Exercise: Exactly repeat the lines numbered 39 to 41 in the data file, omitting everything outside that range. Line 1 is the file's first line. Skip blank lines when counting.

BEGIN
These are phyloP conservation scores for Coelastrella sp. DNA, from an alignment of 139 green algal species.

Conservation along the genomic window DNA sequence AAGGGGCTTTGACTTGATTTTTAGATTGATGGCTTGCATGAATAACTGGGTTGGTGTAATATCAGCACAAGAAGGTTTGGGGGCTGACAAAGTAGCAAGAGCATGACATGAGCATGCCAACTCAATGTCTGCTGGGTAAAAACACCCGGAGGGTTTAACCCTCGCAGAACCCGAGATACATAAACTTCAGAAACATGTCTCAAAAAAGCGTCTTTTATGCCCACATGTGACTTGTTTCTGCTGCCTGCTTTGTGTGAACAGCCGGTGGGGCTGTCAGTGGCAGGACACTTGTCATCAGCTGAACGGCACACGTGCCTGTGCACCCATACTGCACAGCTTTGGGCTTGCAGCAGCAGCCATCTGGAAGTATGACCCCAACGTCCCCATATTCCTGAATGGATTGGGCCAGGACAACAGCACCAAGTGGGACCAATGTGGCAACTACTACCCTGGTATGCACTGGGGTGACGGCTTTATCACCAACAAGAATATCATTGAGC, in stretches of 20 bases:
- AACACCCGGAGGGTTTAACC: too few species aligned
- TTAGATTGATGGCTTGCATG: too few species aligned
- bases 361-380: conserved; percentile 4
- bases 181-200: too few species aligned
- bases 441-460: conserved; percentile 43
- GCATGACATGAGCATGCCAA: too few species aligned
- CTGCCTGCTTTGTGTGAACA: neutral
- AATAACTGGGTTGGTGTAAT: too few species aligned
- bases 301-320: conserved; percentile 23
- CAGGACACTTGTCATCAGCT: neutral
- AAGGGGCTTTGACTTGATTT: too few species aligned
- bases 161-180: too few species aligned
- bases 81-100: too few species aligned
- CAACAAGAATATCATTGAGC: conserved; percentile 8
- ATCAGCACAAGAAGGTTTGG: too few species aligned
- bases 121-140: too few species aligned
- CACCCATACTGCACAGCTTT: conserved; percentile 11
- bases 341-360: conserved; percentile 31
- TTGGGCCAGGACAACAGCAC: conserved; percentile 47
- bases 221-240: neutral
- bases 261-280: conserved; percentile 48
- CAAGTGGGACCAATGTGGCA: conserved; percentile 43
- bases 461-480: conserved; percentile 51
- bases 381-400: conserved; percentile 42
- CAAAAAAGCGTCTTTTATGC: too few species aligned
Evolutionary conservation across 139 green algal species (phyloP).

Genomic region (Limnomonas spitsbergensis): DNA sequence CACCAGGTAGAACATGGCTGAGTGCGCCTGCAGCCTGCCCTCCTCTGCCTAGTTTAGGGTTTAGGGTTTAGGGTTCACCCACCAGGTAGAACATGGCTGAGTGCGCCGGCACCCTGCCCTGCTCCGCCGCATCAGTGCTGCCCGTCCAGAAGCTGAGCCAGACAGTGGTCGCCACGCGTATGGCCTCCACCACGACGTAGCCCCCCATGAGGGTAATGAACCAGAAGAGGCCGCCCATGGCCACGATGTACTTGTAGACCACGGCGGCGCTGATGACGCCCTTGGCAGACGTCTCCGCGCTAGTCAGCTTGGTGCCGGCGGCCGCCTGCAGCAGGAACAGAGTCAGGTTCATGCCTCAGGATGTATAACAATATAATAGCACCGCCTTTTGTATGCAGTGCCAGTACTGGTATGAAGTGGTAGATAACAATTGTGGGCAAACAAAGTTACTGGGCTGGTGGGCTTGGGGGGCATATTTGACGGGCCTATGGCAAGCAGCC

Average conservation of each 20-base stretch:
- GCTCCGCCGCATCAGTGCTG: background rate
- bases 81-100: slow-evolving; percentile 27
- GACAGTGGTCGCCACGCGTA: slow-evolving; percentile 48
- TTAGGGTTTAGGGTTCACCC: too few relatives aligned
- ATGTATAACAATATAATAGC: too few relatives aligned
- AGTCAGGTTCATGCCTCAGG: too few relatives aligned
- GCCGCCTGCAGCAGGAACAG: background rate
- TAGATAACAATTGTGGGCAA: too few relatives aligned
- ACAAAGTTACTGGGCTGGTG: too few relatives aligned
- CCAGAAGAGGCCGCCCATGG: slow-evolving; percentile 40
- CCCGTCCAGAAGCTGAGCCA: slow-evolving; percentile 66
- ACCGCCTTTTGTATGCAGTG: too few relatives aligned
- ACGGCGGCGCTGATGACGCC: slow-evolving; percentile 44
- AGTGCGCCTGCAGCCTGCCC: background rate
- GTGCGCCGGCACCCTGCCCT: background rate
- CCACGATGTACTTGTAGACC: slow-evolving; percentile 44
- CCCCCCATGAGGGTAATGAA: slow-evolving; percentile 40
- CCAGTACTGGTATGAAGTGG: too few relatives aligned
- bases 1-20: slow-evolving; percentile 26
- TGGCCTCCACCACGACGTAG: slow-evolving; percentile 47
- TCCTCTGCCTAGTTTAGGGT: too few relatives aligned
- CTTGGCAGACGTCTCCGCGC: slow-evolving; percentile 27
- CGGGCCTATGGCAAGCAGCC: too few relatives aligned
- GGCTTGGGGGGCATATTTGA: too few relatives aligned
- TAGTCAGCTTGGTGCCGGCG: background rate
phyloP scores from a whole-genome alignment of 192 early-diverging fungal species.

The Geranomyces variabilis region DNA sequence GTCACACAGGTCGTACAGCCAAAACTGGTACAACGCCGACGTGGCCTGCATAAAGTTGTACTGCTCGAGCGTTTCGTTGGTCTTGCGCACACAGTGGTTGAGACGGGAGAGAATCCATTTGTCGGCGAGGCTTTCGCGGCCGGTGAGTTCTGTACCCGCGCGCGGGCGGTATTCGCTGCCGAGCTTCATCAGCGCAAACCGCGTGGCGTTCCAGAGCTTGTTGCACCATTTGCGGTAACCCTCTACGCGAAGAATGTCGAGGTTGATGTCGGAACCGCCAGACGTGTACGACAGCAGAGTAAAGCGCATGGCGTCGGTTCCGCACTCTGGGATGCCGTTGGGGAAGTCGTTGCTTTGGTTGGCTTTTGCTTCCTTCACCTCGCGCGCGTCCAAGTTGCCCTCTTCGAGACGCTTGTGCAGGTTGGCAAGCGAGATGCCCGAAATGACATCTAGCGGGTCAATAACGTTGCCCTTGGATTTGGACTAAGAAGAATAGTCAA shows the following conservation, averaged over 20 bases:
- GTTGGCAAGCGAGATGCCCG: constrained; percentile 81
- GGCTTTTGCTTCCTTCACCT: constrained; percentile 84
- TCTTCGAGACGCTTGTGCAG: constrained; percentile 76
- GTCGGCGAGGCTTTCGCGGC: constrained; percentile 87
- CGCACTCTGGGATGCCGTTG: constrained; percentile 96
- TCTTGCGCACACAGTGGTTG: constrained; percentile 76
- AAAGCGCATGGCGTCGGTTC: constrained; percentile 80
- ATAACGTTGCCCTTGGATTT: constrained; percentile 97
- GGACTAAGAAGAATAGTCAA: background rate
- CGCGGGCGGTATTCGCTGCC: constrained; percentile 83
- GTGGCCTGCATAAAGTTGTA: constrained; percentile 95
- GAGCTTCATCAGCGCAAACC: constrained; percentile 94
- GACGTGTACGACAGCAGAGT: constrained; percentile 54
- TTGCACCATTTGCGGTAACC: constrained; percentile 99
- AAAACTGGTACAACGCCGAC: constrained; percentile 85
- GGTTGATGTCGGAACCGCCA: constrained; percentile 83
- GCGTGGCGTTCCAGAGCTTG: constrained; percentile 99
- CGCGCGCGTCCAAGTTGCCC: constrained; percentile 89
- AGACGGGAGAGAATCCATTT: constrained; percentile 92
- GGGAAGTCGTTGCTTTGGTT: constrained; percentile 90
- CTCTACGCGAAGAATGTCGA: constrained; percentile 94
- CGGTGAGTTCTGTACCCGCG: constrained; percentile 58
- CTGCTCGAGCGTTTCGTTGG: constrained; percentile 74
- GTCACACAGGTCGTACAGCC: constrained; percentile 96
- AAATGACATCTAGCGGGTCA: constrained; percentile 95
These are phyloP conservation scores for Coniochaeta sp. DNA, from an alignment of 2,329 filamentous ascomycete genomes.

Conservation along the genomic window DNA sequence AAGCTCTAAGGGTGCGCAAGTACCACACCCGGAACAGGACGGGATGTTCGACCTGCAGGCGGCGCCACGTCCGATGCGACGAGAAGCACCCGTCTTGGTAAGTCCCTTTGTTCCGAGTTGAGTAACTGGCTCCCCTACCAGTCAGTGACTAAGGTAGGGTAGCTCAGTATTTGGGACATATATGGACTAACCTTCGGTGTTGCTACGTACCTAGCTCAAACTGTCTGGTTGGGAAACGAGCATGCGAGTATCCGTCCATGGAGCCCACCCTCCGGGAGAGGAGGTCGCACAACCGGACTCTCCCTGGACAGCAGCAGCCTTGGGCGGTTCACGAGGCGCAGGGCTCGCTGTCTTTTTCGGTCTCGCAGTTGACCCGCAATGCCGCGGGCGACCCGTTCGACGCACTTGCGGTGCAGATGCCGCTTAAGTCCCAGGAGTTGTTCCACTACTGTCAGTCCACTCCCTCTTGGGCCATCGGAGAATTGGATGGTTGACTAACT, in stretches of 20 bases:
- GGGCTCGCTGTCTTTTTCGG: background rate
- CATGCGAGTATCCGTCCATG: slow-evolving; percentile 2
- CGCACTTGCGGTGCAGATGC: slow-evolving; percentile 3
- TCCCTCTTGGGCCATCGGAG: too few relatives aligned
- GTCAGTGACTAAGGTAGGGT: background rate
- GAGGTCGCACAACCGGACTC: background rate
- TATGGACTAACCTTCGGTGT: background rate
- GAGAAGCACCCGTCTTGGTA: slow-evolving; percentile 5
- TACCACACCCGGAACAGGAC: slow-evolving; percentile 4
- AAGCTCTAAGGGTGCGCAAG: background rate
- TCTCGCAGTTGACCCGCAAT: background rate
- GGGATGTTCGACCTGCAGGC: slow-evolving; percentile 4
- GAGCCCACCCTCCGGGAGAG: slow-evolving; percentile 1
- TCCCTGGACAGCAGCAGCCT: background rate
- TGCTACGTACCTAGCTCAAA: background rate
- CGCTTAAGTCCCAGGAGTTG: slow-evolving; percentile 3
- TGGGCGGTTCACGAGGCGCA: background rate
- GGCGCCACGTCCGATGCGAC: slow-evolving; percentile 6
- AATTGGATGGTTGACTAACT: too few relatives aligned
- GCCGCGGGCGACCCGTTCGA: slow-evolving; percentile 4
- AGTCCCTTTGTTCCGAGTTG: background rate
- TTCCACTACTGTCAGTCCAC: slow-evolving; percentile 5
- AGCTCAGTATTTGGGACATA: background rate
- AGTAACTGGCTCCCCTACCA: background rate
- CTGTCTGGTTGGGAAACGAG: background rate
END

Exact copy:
- ACAAAGTTACTGGGCTGGTG: too few relatives aligned
- CCAGAAGAGGCCGCCCATGG: slow-evolving; percentile 40
- CCCGTCCAGAAGCTGAGCCA: slow-evolving; percentile 66